Also On: PS3, Xbox 360
Publisher: Focus Home Interactive
Mars: War Logs is the absurdly named new RPG by Spiders. Set on a human inhabited, war embroiled Red Planet, it follows the tale of the equally absurdly named Roy Temperance. Roys tale isn’t one for the faint of heart, featuring murder, mayhem, copious amounts of profanity and last but not least, attempted buggery. Welcome to Mars, tourist destination of kings.
I have an overwhelming urge to be generous to Mars. Maybe because Mars one of the few celestial bodies I’ve seen through a telescope. It could be because I find the name so gripping I never want to hear another name again. Of course not, it’s got a bloody stupid name, like nearly everything inside the game with a name. I want to be generous because Spiders have ambition. It seeps out of every pore like the serum you can extract from men, If that’s your sort of thing.
Ambition is all good and fine if you have the means to pull it off. Sadly, this is where Jupiter: Peace Talks falters, but not without giving it everything it could. It manages to pull off some strong moves amidst the falls,which has resulted in a disjointed experience. The major downside for me is that the larger negatives were avoidable and I imagine wouldn’t have impacted the budget that much.
I mention the budget because this is a budget affair which makes the result all the more impressive. Being a game made on, and for a budget is not a bad thing. You know how much you can spend and you aren’t pricing yourself out of the range of people wanting to pick something up something reasonably priced. One thing, if you’re on a budget it stands to reason you would focus it to get the best results you can. It’s plain where the budget was spent, everywhere but the writing and voice acting which is a mistake for a RPG, something that can almost rely on it’s writing.
While it isn’t too big of an impact and it doesn’t get in the way of the story, it is certainly an issue. I like to think I can ignore things here and there but with Mars the errors are consistent. Frequently, and I mean every other sentence, what you read will not be the same as what you hear and sometimes it will barely even mean the same. This is probably because the writing is in broken English at the best of times. I assume it was translated in house by one of the team where English is their second language which is a shame. I’ll argue that this is Spiders biggest mistake, I can’t imagine it would cost too much to get a fluent English speaker to go over it before it makes it into the game. Hell, I imagine a number of people in the modding scene would do it for the price of a baguette, just to get their name on the credits of a published game. For that matter, so would I.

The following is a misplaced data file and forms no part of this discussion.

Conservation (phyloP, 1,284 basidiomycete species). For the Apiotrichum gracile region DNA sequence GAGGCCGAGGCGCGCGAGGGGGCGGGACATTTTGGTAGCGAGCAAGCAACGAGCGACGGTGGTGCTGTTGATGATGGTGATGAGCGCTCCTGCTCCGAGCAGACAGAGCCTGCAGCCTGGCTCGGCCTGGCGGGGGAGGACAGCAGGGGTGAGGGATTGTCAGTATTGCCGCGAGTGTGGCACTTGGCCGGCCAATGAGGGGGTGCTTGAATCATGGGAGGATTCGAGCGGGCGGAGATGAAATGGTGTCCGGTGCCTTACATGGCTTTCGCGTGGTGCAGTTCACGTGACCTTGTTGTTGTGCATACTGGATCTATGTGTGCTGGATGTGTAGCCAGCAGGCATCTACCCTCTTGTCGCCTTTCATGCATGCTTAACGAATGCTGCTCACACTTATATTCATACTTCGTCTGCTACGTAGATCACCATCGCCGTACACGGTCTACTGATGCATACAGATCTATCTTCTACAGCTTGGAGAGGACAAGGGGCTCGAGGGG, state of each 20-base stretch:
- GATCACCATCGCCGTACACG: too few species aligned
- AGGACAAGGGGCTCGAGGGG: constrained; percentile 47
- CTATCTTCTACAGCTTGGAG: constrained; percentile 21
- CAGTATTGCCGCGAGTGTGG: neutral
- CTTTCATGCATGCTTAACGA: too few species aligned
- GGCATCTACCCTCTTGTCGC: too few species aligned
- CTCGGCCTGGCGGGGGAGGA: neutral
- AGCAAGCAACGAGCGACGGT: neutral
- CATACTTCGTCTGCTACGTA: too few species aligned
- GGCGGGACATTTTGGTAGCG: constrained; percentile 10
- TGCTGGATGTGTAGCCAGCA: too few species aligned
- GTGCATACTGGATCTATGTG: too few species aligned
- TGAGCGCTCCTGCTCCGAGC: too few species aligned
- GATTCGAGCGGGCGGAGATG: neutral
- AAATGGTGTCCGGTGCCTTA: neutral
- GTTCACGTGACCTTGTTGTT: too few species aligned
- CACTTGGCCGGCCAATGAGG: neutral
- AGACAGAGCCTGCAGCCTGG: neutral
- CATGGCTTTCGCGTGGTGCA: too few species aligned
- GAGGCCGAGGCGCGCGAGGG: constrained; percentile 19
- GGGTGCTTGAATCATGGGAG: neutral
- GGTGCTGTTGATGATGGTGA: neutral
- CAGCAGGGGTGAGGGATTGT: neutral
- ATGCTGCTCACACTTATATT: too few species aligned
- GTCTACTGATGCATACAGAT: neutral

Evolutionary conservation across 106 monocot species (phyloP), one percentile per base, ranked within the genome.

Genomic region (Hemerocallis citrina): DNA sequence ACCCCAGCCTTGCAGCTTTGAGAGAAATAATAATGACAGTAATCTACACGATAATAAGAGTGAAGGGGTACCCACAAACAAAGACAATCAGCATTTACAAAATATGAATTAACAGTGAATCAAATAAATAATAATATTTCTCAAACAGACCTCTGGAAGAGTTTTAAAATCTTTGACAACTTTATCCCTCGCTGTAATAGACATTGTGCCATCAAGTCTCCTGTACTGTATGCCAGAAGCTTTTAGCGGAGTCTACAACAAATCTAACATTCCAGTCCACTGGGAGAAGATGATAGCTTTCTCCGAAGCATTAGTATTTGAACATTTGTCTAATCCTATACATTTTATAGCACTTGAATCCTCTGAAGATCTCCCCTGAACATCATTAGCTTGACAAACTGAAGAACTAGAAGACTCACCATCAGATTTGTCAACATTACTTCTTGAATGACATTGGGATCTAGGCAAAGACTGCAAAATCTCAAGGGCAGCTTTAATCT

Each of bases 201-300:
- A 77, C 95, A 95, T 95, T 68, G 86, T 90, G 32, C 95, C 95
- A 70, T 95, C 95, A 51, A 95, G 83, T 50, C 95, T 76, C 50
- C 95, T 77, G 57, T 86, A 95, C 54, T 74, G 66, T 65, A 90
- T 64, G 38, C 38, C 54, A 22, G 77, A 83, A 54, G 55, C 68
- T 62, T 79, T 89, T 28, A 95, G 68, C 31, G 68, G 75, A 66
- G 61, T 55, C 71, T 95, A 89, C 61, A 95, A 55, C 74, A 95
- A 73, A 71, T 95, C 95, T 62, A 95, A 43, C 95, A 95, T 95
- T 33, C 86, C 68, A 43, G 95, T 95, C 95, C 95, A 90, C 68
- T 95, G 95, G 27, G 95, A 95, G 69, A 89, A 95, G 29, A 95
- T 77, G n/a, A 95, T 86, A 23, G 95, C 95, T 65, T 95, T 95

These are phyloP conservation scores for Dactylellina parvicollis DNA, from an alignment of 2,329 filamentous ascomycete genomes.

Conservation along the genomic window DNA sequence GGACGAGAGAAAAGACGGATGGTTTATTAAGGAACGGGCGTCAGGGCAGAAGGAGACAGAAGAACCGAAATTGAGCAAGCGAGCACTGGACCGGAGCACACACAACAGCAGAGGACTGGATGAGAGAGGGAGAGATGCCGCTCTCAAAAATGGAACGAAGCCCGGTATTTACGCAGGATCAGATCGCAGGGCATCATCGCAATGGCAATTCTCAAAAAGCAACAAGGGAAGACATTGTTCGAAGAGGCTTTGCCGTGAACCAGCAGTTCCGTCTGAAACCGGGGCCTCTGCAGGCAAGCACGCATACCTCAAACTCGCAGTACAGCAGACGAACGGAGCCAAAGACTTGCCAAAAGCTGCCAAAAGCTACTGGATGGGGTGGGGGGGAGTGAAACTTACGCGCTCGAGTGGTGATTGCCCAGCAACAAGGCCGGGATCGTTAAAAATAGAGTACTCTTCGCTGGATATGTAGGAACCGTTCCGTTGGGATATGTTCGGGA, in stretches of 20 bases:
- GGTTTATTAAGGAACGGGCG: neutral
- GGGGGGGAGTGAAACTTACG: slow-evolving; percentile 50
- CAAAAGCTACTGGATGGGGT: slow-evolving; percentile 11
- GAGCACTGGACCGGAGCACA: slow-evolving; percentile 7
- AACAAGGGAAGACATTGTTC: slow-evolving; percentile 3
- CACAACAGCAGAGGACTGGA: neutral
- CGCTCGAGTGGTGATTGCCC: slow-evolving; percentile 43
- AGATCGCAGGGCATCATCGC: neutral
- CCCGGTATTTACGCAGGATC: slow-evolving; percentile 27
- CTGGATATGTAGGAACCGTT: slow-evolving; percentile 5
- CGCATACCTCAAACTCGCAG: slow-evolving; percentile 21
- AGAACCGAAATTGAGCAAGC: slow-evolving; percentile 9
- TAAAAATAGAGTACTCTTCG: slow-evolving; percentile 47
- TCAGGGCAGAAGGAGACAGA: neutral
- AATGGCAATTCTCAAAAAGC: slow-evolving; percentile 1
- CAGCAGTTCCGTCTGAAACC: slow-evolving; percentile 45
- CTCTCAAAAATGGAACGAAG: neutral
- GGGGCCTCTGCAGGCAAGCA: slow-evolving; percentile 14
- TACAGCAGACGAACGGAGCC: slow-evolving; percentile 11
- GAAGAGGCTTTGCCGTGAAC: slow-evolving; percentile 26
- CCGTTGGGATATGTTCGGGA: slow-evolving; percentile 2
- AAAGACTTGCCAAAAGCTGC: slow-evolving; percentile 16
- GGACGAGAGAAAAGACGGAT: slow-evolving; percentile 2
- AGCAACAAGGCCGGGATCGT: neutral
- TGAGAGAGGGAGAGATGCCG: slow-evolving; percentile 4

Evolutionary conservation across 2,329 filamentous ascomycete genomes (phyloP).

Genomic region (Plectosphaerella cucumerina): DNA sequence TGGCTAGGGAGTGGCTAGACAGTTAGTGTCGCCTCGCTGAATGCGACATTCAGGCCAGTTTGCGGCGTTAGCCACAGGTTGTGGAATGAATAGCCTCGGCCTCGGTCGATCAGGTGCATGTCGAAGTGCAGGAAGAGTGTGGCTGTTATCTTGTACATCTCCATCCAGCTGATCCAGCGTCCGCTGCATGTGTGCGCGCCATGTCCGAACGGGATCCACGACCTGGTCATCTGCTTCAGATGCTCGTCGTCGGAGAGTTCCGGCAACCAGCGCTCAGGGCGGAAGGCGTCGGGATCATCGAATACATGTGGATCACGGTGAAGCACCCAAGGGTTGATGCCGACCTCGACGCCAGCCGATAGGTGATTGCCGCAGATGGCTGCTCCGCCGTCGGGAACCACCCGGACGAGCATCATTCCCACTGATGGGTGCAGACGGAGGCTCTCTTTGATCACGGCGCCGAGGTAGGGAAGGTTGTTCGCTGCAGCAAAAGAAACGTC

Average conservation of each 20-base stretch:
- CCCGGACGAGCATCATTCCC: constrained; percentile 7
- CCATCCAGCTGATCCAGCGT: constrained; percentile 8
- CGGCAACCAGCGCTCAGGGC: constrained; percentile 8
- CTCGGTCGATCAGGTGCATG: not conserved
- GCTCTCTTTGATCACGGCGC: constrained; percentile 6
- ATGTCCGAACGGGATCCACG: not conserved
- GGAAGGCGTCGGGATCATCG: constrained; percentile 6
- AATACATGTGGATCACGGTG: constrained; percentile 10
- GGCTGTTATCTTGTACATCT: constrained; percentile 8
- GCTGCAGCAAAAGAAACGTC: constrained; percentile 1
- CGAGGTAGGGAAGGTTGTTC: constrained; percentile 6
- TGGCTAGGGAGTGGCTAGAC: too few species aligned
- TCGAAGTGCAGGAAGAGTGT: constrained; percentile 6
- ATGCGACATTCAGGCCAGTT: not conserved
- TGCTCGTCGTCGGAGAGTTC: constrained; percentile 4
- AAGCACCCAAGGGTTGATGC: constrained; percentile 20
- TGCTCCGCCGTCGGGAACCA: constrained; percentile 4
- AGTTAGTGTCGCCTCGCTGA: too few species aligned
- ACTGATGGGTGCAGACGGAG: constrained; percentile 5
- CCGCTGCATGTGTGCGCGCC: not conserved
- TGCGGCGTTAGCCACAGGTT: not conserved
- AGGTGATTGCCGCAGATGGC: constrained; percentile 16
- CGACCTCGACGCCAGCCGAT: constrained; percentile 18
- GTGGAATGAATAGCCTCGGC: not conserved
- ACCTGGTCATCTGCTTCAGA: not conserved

The Voice Acting is equally bad. The differences to the script I can attribute to the bad translation and what I assume was a decision to have the English speakers say what made more sense to them, within reason. I figure if you don’t actually read the script while listening, and only read your options in the conversation then it may even seem half decent which will vindicate the deviation. Yet in a perplexing move they didn’t do this for all the bad lines. The first line you see is “I never thought I’d end up in the middle of the war, but I didn’t really understand how” and it is also spoken that way. If you’re a native or fluent English speaker you can probably decypher the line. However it doesn’t set a high tone for the rest of the experience if you’re one of those literary sorts.
As with the writing, the story starts equally bad. To not beat around the bush – or I should say anus – you’re about five seconds away from seeing what would be a painful prison rape scene where a big fat man, flanked by his cronies, rapes the stuffing out of the poor new kid, Innocence. Of course you don’t get to play as the almost-rape victim, we have time to develop the personality of an innocent kid who know nothing of the horrors of war and the world. Uranus: Conflict Diaries is actually the story of Roy, as told by Innocence in his diary. Roy, being the gruff, no nonsense, badarse ex-soldier is exactly who we’re used to. Welcome aboard, generic tough guy.
Actually, that’s unfair. While Roy may look like the same angry git we see in every Shooter, Action and Western RPG, he’s actually a pretty decent character. He can be as much of an arsehole or nice-guy as you like. I tend to choose what I like to believe I’d choose in real life, so in Roy’s shoes I was a nice guy. I didn’t take advantage of mentally scarred women who wanted to shag me to have me keep them around, I saved people from the life of addictive drugs and I caved in the skull of a date-rapist who murders his victims. I’m a bloody saint I am, move over Jesus.
Good and Bad, the copout method of ‘increasing replay value’ by giving you two near identical paths to go down. Thankfully Mars moves away from that. The only difference between being a good guy or being a bad guy are passive abilities. A good guy gets better prices in stores and his followers get more HP. A bad guy has more chance of inflicting critical hits and wounding enemies. I’d also say that good is morally ambiguous at best. I think I took the good path in caving in the skull of the rapist. Sure, I didn’t have evidence until I pilfered his corpse, but he was the bad guy.